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End the Year with an Outdoor Classroom

Jill Daniels
Science Department Head
Geneva School of Boerne
Boerne, TX

May/June 2016

Spring is in the air, and if your students are like mine, they're just itching to be outside. The outdoor classroom is the perfect way to help students maintain focus as the school year winds down.

Plan your final quarter with several outdoor activities and announce the dates to your students. You can also use the outdoor classroom as a reward for positive behavior indoors. 

Animal observation activity

A creek near our school attracts several different species of ducks, so I have my students develop an inquiry lab to study the behavior of the ducks. For example, the students developed a lab to determine if the ducks prefer certain grains over others. 

If you do not have a pond or creek nearby to observe ducks and other waterfowl, consider using different kinds of bird seed and compare which species of birds prefer which seeds. An extension of this activity is to observe and record the perching and feeding behavior of different bird species. Questions to consider:

  • Where do the birds feed when on the feeder? Below the feeder?
  • How long do the birds spend feeding?
  • Do certain species only show up when other species are not present?

Macroinvertebrate study

What better time to study macroinvertebrates than in the spring? Ponds, marshes, creeks, and lakes provide opportunities to study invertebrates. All you need is a field guide, sampling nets, container for sample water, and small containers to sort out organisms.

After identifying the macroinvertebrates in the body of water, your students can explore how macroinvertebrate diversity is used as a bioindicator to determine how healthy any water source is.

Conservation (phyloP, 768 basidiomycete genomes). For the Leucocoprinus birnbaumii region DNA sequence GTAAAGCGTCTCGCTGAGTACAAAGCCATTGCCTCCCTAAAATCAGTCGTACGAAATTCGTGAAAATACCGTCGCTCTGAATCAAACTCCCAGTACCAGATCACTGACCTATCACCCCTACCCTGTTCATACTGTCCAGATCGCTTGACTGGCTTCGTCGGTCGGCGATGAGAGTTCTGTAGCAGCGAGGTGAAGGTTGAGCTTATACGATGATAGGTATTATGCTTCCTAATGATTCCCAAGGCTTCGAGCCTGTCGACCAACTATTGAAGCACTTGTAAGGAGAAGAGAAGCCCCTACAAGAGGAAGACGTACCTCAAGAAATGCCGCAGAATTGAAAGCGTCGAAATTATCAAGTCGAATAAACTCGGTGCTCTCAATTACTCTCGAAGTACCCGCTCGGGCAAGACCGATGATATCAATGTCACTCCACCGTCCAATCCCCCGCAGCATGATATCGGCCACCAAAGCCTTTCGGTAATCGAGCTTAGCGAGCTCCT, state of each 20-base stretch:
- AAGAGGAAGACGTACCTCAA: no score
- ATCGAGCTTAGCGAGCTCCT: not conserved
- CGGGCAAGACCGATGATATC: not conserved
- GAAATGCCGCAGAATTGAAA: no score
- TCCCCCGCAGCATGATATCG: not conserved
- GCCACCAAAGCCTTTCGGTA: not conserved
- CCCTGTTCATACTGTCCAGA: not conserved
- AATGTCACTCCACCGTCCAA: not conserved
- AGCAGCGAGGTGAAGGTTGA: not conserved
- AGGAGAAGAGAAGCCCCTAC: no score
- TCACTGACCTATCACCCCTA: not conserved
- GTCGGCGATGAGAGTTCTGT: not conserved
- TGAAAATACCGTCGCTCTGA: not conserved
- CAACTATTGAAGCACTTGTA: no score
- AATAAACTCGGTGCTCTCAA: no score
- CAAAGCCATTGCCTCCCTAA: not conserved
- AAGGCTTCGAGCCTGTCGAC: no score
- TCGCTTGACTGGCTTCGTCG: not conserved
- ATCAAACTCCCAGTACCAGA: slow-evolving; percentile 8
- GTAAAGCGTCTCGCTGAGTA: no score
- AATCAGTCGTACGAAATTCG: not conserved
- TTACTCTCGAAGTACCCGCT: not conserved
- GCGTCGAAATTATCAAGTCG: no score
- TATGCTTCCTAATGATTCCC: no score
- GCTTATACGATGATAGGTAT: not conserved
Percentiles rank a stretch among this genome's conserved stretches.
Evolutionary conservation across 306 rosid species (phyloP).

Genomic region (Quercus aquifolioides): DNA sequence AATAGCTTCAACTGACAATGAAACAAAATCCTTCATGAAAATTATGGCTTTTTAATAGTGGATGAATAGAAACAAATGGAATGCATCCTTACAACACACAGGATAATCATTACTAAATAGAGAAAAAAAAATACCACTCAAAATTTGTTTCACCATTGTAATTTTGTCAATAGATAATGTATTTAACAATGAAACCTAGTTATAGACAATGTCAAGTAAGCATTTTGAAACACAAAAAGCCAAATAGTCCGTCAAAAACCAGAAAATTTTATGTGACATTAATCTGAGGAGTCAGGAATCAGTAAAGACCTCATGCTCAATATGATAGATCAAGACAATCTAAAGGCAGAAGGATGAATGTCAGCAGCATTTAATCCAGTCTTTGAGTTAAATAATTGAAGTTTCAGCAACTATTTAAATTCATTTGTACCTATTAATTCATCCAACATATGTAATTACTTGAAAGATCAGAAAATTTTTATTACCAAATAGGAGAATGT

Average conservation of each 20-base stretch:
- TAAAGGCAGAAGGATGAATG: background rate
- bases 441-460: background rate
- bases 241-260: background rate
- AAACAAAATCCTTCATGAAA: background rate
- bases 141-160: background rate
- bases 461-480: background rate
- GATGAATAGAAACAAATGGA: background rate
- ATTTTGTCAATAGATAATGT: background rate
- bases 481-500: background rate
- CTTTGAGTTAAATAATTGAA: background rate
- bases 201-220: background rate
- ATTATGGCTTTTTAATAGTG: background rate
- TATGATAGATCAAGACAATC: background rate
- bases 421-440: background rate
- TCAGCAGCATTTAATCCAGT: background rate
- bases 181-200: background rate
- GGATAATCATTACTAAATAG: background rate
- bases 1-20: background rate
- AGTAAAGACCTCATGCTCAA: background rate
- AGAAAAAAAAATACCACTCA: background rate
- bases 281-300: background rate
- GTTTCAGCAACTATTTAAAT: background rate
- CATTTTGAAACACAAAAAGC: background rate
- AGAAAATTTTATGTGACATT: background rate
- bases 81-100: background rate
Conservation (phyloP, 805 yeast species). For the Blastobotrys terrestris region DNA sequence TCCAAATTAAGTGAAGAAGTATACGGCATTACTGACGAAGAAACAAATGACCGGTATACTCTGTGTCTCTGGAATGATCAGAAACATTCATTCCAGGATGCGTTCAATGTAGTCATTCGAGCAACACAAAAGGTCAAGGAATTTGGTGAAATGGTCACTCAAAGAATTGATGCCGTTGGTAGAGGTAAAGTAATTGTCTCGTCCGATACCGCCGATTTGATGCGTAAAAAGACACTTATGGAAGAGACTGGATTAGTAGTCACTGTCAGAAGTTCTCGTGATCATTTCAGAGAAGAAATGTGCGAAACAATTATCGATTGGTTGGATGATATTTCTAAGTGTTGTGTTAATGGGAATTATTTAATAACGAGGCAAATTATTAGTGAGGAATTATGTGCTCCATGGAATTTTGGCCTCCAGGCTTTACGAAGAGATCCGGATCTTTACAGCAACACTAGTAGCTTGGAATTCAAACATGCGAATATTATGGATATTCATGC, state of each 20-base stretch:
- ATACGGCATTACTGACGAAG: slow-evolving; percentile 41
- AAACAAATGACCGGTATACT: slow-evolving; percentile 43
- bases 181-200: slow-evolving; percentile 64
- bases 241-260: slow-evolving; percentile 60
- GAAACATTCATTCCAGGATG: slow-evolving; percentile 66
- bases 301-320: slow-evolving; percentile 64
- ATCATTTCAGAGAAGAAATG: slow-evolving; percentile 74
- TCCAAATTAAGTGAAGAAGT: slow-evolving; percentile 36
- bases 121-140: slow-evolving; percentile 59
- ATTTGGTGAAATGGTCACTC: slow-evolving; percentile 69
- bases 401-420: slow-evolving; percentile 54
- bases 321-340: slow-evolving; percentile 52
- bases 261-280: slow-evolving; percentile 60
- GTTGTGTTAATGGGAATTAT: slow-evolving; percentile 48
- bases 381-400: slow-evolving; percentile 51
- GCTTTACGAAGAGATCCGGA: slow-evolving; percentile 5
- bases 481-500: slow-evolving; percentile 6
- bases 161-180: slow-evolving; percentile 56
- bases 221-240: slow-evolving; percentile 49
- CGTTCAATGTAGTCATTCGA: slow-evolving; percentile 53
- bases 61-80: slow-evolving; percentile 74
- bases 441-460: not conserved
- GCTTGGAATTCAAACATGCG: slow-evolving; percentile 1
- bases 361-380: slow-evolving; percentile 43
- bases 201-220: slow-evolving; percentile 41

Wildflower activity

Have students walk around the school grounds or a nearby park to find a variety of flowers, identify their names using a field guide, and create a table to list the characteristics of each flower. (See the sample data table below.)


Once the table is complete, have students create a cladogram of the flower samples. They can tape the flower down in place of the flower name for the cladogram.


Select a wildflower to dissect. Have students tape individual parts (petal, sepal, filament, etc.) to a sheet of paper and label each part.

Parts of the wildflower

Sample data table for wildflower activity


Lobed leaf


Parallel vein pattern

vein pattern

Petals in multiples of 3

Petals in multiples of 4, 5, etc.

Monocot vs. Dicot


































Flower shape and coloration offer a way to learn about the mutualistic relationship between plants and animals. By examining the characteristics, colors, and shape of the flowers, students can predict the type of pollination each flower performs and the most likely pollinator of that species. Have your students predict the specific pollinator that pollinates their flower. Students can then check their prediction through online research.

More activities

For more fun ways to learn in the great outdoors, you can plan field trips to the zoo, botanical gardens, or nature parks, or invite local experts to present to your class. 

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